"It is not that for 10 years he has not been a problem. He has been a problem throughout the last 10 years. What has changed is, first, that the policy of containment is not any longer working—certainly without a massive change in the way that the regime is monitored and inspected. Secondly, we know from 11th September that it is sensible to deal with these problems before, not after".

Indeed, how could the containment work properly without inspectors? There have not been any inspectors for three-and-three-quarter—nearly four—years.

What happens next? Many noble Lords—the noble Lords, Lord Hurd, Lord Wright, Lord Campbell-Savours, Lord Grenfell, the noble and gallant Lord, Lord Bramall, and others—asked what would happen after all this was over. As my noble friend Lady Symons made clear, there are questions that we honestly cannot yet answer fully. But I can assure all noble Lords that Her Majesty's Government are very aware of the peril of winning the war and losing the peace.

Obviously, in the end, the Government of Iraq must be a matter for the people of Iraq. I believe that Her Majesty's Government have good credentials on this issue. We have had some good precedents over the past few years. I mention Kosovo, East Timor and Sierra Leone. Despite all the criticisms that we have heard today, I also include Afghanistan. Obviously there will be more to come on that matter. I know that that is not a fully satisfactory answer to the questions that are posed but it is an issue that Her Majesty's Government are thinking about a great deal.

I assure the House that military action by ourselves or our allies is neither imminent nor inevitable. Members of this House know perhaps better than anyone else the tragic cost of war. Here, I pay tribute to the noble and gallant Lords, Lord Vincent, Lord Craig, Lord Inge, Lord Bramall and Lord Guthrie, all of whom took the trouble to speak today and are courteous enough to be here this evening. As always, they spoke with authority from their enormous military experience. We may well hear more from them in due course.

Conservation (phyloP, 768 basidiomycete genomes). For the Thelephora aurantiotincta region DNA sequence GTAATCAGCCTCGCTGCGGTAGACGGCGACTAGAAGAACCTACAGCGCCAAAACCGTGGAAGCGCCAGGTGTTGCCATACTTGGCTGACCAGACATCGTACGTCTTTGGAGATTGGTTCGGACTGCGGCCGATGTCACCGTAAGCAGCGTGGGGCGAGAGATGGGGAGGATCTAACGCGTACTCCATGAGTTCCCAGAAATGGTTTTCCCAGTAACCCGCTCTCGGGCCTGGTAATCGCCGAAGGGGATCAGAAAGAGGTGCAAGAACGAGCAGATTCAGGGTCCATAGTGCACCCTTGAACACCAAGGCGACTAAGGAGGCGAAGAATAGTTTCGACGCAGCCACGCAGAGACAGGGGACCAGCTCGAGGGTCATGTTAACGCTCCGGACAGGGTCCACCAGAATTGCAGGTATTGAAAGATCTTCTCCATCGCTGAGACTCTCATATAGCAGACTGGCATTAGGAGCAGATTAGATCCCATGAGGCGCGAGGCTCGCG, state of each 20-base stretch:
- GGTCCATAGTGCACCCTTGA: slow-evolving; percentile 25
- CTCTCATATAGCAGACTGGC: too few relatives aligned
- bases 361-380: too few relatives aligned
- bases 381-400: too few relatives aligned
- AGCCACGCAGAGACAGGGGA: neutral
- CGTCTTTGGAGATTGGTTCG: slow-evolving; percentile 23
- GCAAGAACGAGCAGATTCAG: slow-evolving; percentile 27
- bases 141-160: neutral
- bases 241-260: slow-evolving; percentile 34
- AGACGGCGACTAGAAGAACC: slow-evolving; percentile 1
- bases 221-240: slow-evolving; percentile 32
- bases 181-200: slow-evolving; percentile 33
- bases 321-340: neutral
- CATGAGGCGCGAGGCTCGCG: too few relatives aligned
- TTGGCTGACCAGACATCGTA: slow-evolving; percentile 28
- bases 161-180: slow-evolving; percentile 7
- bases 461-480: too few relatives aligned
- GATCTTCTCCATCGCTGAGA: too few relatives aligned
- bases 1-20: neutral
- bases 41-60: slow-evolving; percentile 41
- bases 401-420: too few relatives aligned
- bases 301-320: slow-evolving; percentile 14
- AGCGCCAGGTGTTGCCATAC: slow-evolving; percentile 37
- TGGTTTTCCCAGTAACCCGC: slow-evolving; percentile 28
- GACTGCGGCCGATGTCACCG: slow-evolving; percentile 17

Of course, we would all agree that a diplomatic solution that fully satisfied our concerns would be the preferred outcome. We are doing everything in our power to achieve that. However, if diplomatic action does not succeed we must be prepared to take further steps. We in the Ministry of Defence will take prudent steps to ensure that our servicemen and women are ready, fully trained and fully equipped to undertake any task that their country may ask of them. We would not take such action lightly but nor will we shirk our international obligations.

Recent operations, from Sierra Leone to Afghanistan, have demonstrated that, as part of an international coalition, our military strength can provide regional stability, root out terrorism and give local people a chance to rebuild their nations and their

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homes in safety. A great deal has quite rightly been said about the Middle East peace process in the course of this debate. The importance of achieving a just and lasting peace between the Palestinians and Israelis cannot be understated.